Auburn Heisman winner, former coach Pat Sullivan dies at 69

Sports

BIRMINGHAM, Ala. (AP) — Pat Sullivan, the 1971 Heisman Trophy winner at Auburn who went on coach TCU and Samford, has died. He was 69.

Sullivan’s family released a statement saying he “died peacefully at home” Sunday morning, surrounded by relatives. Sullivan was diagnosed with throat cancer in 2003 and the statement said he “fought a long and difficult battle as a result of his treatments.”

Sullivan was a College Football Hall of Famer who played four seasons with the NFL’s Atlanta Falcons, wrapping up his playing career in 1976 with the Washington Redskins and San Francisco 49ers.

He was on the search committee when Auburn hired coach Gus Malzahn.

Pat Sullivan (AP Photo/Bill Hudson)

“We are deeply saddened by the passing of Pat Sullivan, one of Auburn’s all-time greats on and off the field,” Malzahn said. “I will forever be indebted to Coach Sullivan for helping bring me back to Auburn to serve as the head football coach.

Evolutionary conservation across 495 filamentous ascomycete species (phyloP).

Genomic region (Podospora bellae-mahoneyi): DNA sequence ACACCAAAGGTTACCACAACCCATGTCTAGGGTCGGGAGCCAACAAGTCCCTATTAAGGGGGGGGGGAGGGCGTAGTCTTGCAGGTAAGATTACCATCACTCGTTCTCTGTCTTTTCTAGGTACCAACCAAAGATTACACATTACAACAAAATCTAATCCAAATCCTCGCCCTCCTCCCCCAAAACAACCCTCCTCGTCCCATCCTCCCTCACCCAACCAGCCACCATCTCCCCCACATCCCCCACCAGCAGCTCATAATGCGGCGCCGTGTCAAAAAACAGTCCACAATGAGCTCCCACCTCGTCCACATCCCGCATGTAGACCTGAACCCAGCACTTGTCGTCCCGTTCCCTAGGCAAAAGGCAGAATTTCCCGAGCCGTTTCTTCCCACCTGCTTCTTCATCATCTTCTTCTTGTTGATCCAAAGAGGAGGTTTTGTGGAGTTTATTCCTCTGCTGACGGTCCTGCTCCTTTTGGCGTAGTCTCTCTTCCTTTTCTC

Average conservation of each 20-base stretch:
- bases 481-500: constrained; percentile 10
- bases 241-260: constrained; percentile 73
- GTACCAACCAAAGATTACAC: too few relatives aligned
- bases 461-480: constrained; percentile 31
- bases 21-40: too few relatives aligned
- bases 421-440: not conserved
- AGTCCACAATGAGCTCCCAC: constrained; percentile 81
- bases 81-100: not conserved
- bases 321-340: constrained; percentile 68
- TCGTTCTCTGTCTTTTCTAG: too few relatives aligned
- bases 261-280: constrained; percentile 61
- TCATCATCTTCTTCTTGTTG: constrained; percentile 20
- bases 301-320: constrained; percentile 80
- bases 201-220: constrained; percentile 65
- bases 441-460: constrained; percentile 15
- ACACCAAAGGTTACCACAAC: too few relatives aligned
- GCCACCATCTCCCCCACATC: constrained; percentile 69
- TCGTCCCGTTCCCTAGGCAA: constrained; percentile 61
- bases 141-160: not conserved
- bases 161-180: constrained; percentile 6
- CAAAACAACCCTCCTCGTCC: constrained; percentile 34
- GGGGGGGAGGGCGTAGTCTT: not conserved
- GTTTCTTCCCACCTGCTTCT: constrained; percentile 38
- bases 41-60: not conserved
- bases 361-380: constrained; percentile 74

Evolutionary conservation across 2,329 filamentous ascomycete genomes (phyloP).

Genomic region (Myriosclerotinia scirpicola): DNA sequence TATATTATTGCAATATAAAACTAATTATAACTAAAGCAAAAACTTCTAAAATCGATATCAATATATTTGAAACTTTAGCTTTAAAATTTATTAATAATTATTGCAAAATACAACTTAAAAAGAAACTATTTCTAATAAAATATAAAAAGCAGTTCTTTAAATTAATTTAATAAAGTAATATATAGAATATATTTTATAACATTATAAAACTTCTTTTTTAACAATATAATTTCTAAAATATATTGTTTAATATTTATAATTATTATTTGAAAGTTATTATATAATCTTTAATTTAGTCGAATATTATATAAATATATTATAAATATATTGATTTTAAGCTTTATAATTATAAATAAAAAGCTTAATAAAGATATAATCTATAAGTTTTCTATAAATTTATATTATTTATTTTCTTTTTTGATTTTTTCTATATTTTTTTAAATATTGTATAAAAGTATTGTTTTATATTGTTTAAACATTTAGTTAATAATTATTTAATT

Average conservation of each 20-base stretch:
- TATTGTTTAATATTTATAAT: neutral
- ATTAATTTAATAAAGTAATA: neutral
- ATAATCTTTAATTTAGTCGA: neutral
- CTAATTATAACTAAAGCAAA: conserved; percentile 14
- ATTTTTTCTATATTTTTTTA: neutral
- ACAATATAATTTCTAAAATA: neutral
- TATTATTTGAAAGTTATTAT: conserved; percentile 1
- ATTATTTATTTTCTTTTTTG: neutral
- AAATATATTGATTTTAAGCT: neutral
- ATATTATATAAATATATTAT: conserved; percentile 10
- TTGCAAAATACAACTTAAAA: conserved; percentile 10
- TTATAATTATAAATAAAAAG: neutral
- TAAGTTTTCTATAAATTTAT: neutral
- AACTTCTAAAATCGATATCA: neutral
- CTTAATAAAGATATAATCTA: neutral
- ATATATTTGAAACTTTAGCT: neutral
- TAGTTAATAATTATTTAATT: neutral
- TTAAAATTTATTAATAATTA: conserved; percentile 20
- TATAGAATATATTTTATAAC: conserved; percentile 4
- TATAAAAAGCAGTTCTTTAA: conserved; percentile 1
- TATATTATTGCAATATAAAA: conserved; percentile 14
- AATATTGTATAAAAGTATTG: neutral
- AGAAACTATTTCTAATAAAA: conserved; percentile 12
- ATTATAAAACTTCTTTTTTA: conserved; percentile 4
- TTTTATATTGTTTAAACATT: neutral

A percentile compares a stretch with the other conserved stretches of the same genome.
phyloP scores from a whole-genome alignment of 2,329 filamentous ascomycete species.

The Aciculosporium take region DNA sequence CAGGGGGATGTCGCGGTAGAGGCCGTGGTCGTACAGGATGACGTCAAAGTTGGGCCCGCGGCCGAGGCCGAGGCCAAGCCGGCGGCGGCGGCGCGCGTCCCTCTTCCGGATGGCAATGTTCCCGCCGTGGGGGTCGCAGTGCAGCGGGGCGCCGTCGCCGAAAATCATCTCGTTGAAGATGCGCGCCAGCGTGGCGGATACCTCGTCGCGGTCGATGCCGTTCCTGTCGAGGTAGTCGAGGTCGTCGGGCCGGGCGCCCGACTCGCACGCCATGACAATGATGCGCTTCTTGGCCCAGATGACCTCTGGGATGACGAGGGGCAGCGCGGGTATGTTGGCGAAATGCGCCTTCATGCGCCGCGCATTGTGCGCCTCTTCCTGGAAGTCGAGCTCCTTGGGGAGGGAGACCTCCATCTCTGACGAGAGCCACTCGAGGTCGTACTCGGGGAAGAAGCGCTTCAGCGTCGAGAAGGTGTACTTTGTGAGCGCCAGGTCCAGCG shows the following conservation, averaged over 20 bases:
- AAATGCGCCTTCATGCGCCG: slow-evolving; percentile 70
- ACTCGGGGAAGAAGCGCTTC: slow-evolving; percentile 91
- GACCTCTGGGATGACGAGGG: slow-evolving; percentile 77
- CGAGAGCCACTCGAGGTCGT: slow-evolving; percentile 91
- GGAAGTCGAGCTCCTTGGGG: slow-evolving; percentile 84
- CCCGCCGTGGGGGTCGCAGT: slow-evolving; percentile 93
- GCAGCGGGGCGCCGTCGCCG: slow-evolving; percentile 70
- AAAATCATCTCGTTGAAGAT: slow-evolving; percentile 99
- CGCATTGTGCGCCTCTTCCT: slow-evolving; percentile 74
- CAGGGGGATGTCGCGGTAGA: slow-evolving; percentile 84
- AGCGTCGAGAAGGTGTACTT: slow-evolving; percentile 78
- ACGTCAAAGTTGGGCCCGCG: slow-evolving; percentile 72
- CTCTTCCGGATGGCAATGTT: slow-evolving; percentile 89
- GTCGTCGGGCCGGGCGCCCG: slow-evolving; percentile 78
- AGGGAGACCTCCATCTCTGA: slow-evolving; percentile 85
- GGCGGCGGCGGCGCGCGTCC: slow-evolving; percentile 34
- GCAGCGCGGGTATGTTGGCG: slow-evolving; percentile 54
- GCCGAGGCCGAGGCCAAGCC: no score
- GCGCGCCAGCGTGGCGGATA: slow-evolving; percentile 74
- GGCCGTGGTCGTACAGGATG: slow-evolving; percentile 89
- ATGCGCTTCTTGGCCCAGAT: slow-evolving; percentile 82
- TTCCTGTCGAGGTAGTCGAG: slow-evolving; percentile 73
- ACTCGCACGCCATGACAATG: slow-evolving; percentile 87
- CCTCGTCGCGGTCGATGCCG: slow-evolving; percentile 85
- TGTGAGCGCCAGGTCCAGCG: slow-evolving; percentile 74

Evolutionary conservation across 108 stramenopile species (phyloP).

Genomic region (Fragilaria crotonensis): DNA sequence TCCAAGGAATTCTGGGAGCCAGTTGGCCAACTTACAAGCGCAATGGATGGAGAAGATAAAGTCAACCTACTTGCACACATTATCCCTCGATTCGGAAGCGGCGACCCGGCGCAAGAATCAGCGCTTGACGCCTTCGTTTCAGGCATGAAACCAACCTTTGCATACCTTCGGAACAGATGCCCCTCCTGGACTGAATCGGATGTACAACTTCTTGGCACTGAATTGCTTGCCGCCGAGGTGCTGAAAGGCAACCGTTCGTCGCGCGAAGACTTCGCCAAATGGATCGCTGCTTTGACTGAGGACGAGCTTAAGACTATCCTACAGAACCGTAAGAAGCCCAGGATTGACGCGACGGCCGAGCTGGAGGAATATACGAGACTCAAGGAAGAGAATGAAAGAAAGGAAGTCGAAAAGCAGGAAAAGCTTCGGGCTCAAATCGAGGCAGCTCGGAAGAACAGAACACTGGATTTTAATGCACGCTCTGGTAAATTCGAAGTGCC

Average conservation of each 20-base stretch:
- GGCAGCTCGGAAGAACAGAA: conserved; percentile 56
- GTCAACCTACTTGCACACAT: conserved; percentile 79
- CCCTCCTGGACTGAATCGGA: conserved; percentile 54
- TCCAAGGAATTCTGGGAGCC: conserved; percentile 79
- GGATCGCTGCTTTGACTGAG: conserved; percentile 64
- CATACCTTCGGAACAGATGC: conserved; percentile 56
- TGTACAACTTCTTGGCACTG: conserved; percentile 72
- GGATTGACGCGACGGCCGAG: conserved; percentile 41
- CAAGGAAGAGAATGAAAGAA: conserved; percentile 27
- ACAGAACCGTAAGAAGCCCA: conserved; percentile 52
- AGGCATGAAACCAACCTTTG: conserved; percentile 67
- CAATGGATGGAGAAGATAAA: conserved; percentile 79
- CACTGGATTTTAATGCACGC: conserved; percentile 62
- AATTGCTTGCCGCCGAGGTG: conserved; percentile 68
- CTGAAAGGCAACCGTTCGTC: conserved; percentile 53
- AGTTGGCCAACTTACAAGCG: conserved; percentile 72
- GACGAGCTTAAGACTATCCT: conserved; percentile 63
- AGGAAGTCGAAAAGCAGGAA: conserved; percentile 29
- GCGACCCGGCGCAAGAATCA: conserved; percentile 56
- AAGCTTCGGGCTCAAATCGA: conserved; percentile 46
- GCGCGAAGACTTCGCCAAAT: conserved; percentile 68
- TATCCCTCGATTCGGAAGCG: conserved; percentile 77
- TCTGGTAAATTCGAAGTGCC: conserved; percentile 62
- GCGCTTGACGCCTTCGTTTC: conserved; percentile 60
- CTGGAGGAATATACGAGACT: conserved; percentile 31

“He was a friend, mentor and a man of great character who was beloved by many generations of Auburn fans.”

Sullivan began coaching at Samford in 2007 and stepped down in December 2014, citing health issues

He went on to serve as special advisor to the president for campus and community development.

“Coaching is a grind. Right now I need more balance in my life,” Sullivan said in announcing his resignation. “I need to pay more attention to my health and I want to spend more time with (wife) Jean, my children and grandchildren. I owe that to them. But I’m not done working and I’m not leaving Samford.”

He was TCU’s head coach from 1992-97 and then worked as UAB’s offensive coordinator before taking over at Samford. Sullivan was inducted into the Hall of Fame as a player in 1991.

He entered the Alabama Sports Hall of Fame in 1981.

“Pat Sullivan gave Samford all and more than we could have asked,” Samford President Andrew Westmoreland said. “His teams won games, his players persisted to earn degrees. By personal example, he led everyone closer to Christ and he brought honor to our university.”

Sullivan led the nation in total offense as a junior in 1970, teaming up with wide receiver Terry Beasley to pass for 2,586 yards. He passed for 2,012 yards and a career-best 20 touchdowns as a senior, securing the Heisman with a 248-yard, four-touchdown performance against Georgia.

“He was a kind and humble gentleman, who was an Auburn legend,” Auburn athletic director Allen Greene said. “He made a lasting impact on Auburn as the school’s first Heisman Trophy winner, a coach and longtime ambassador.”

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